The book is organized by chronologically, but also by subject. I'm sure there's a tendency to be a little Madison-centric (The Historical Society's home base). I also find a lot of state books (like the state, sometimes) tend to be a little negative about Milwaukee. I thought Janik's book was quite balanced.
There are a lot of positives with being a short history. I wasn't intimidated about reading it, for example. On the other hand, there were some things I wish had been included. There are several mentions of Allis-Chalmers (which makes sense, as it was the largest company in the Milwaukee area) and Case, but Hamilton Beach, the Racine company that decamped to North Carolina years ago? Why them and not Oster or West Bend? Where's Kohler, a strong influence on the state? And a talk about Wisconsin baseball without mentioning some of the minor league teams? I would have been more Madison-centric in this case and mentioned the Muskies.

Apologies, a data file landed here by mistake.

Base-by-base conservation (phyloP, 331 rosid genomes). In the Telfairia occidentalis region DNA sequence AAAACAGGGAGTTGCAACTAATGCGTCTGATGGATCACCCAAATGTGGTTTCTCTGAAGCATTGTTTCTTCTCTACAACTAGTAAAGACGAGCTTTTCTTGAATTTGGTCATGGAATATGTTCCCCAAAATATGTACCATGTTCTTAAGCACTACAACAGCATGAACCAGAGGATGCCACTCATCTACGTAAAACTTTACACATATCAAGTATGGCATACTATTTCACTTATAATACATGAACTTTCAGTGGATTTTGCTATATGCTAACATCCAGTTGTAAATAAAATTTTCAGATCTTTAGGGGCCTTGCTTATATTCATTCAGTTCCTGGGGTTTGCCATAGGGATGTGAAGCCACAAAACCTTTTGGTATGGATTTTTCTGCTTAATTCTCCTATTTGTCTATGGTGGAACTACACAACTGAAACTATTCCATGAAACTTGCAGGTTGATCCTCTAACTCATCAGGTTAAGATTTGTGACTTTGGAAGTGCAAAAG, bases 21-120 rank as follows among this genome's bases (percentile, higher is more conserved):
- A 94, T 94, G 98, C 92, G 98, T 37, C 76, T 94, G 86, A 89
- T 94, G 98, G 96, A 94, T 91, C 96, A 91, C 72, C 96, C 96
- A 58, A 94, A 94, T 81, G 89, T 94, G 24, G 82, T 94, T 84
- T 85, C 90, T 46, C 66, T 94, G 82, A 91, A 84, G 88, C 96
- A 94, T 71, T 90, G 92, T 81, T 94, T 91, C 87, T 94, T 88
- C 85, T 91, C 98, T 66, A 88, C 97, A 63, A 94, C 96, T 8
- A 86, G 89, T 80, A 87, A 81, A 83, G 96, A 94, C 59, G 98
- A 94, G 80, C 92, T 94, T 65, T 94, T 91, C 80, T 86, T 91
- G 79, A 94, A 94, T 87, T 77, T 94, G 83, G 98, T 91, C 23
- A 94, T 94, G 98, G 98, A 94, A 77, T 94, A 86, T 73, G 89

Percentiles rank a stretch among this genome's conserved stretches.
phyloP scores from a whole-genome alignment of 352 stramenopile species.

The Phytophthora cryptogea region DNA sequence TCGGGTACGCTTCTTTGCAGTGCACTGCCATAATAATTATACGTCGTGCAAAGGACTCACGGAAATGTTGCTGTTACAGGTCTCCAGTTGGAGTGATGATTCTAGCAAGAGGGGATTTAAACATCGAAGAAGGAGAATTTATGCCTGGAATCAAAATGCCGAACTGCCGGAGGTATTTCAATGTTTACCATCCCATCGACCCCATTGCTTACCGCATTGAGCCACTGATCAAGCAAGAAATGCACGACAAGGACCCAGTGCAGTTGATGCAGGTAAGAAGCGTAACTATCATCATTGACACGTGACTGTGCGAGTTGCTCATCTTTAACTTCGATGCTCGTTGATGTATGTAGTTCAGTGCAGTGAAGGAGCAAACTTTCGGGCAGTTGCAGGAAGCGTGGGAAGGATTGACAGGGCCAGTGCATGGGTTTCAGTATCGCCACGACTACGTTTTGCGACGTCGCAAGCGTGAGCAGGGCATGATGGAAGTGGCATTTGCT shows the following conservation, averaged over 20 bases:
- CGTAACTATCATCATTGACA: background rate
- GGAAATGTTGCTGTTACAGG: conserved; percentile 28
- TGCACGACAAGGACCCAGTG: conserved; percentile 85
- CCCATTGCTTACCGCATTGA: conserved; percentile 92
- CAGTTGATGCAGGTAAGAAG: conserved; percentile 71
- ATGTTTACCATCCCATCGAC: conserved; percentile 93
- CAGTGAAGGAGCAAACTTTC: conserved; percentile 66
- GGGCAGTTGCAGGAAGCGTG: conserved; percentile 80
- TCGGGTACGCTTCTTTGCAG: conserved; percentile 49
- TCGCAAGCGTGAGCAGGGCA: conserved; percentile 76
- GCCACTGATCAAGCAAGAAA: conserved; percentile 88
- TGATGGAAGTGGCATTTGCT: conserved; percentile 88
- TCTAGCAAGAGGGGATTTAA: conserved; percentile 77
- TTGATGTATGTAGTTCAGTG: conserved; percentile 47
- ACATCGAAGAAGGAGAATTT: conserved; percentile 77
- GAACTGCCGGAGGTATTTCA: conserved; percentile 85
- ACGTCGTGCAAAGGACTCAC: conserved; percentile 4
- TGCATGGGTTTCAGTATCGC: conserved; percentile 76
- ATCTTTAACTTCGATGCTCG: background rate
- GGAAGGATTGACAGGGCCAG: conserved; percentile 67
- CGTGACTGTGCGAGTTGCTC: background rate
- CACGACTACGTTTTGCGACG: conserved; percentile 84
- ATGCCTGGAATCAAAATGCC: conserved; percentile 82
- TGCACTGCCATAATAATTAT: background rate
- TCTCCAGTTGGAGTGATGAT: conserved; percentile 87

In the spirit of Mr. W. (who loves this kind of thing), let's all read the book ahead of time and bombard Ms. Janik with what was missing. She'll love that!
Just kidding of course. This book is terrific for any resident who didn't grow up here and have a local history course in grade school. I myself had the New York course, including a special section on Queens. We were taught that Flushing was named after the Dutch town Vlissingen, but apparently, that is now in dispute.
Here's a short quiz, based on things I learned in A Short History of Wisconsin.
1. What metals were mined in Wisconsin enough to be substantial industries?
2. In the early years, Wisconsin was the second largest producer of automobiles outside of Michigan. Which car companies were based here?
3. Which environmentalists had ties to Wisconsin?
a. Rachel Carson
b. Al Gore
c. Increase Lapham
d. Aldo Leopold
e. John Muir
See if you can take it without resorting to internet searches!